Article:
WTS: Women Transportation Professionals Unite!
The WTS (Women’s Transportation Seminar) annual conference brings together hundreds of women transportation professionals to network and share ideas. WTS has chapters all over the country and some abroad, and they seem to place a big emphasis on early career mentorship. I’d been invited to be part of a panel discussion about engaging diverse communities at this year’s conference in Portland.
When I walked into the ballroom of the conference hotel last Thursday morning, I was surprised by how exhilarated I felt just by being in a sea of women transportation professionals. I think I was noticing a “safety in numbers” effect; suddenly being a woman could be a valuable part of one’s insights and experience as an expert. In a space where being a woman is normal, what issues can be addressed that might otherwise be left aside? What creative ideas can flourish in a setting where personal experience is welcome? Women are important allies in the struggle to get more voices engaged with policy and planning, and conferences like WTS are great places to reflect on successes and ongoing challenges.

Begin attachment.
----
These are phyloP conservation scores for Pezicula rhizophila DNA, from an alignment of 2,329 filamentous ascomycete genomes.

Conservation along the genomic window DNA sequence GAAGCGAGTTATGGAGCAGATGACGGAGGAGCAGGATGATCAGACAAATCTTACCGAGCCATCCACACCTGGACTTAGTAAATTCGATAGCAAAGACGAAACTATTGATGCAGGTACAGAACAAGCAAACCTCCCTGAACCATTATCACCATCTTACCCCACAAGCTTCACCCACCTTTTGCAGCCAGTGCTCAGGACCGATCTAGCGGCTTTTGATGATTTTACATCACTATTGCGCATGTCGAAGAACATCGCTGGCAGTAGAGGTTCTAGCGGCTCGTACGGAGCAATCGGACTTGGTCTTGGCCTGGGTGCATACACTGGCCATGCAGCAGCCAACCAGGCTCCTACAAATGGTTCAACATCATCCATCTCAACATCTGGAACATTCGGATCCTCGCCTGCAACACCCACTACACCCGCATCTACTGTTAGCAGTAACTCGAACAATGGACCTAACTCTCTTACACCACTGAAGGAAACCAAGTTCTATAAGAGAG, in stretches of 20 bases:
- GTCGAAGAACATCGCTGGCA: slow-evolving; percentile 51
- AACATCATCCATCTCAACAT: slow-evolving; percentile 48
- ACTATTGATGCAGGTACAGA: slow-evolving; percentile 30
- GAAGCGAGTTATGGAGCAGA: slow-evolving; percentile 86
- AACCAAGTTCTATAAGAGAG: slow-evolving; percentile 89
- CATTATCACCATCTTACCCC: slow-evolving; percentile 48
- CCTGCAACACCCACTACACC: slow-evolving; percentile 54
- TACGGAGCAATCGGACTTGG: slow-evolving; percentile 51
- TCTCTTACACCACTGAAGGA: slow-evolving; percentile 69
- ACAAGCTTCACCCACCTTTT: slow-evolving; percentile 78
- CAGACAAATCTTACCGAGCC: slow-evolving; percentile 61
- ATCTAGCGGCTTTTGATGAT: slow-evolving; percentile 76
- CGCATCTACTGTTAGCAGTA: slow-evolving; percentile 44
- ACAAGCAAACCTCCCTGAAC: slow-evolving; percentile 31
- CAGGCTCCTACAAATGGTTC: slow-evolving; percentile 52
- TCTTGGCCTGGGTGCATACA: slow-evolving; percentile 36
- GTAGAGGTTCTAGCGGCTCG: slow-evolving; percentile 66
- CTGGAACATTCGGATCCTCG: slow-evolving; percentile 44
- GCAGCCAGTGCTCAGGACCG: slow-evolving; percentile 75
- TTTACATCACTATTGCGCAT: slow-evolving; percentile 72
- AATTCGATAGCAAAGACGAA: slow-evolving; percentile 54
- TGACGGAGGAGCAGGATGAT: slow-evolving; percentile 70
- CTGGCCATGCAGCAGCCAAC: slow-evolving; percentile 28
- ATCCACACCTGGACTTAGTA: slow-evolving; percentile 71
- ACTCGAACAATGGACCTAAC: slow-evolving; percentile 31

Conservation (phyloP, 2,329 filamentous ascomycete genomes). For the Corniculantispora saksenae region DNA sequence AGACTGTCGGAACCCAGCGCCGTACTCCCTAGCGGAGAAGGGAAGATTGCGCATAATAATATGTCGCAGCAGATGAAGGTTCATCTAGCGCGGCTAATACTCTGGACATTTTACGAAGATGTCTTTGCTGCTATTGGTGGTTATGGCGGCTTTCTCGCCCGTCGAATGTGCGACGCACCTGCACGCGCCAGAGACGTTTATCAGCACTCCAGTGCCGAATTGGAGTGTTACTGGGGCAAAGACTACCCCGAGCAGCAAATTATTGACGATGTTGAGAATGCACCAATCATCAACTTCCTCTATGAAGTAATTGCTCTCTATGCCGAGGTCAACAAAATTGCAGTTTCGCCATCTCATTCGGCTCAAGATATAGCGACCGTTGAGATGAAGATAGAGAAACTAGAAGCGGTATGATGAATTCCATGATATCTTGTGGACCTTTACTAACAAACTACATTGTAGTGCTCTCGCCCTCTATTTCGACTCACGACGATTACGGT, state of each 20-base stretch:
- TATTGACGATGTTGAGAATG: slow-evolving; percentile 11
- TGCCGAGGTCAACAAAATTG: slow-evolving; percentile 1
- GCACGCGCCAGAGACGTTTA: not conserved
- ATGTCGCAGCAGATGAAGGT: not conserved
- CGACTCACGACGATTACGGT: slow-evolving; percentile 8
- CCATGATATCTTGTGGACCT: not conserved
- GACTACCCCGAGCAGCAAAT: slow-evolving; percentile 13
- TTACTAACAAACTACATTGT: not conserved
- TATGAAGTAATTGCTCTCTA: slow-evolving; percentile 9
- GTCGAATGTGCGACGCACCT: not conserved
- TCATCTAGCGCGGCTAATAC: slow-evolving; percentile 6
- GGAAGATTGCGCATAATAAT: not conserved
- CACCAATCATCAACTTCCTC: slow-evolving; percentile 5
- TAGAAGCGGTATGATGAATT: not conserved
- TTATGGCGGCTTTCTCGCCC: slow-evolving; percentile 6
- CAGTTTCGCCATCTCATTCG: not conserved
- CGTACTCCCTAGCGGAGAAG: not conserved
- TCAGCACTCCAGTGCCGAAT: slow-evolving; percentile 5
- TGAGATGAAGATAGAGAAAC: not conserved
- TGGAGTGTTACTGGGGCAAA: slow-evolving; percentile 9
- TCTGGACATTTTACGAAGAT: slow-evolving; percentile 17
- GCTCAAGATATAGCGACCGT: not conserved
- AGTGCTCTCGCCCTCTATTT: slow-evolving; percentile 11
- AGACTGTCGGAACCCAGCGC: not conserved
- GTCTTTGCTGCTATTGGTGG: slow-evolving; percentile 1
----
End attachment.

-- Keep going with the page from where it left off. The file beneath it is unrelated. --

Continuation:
WTS’ network has a tremendous opportunity to innovate standards for equitable transportation because they bring together technical skills and leadership development. For this reason, I was pleased to see diversity when the opening panel walked onto the stage. I look forward to learning what investment WTS has made over the years in ensuring opportunities for women of color in its organization. Recognizing a group of women experts who represent more than one experience of race at the start of a conference makes an indelible impact, and I’m guessing some thought went into this planning. Their organization may have something to teach the League in our diversity and inclusion efforts.
At our panel on engaging diverse communities, we discussed strategies for effective outreach in spaces where you might not be a community member. One equity challenge is changing the power balance behind the scenes at the decision making level, but because the everyday decisions of practitioners can have an impact on who is served by a project, advice for people on the ground is important. The conversation gave me a lot of respect for my co-panelists, Megan Cotton and Dr. Gerardo Sandoval. Megan works as a tribal liaison for the Washington State DOT, and Gerardo teaches at the University of Oregon. Both of them had expertise that derived from their own experiences (Megan is a tribe member and Gerardo grew up in immigrant MacArthur Park in Los Angeles) and professional training. Thanks to Cathy Cibor of Alta Planning + Design for organizing the panel and Terry Gruver of HDR/InfraConsult for facilitating.
I look forward to engaging more with the WTS community of professionals at future events!
You can read attendees’s impressions of #WTSconference on Twitter.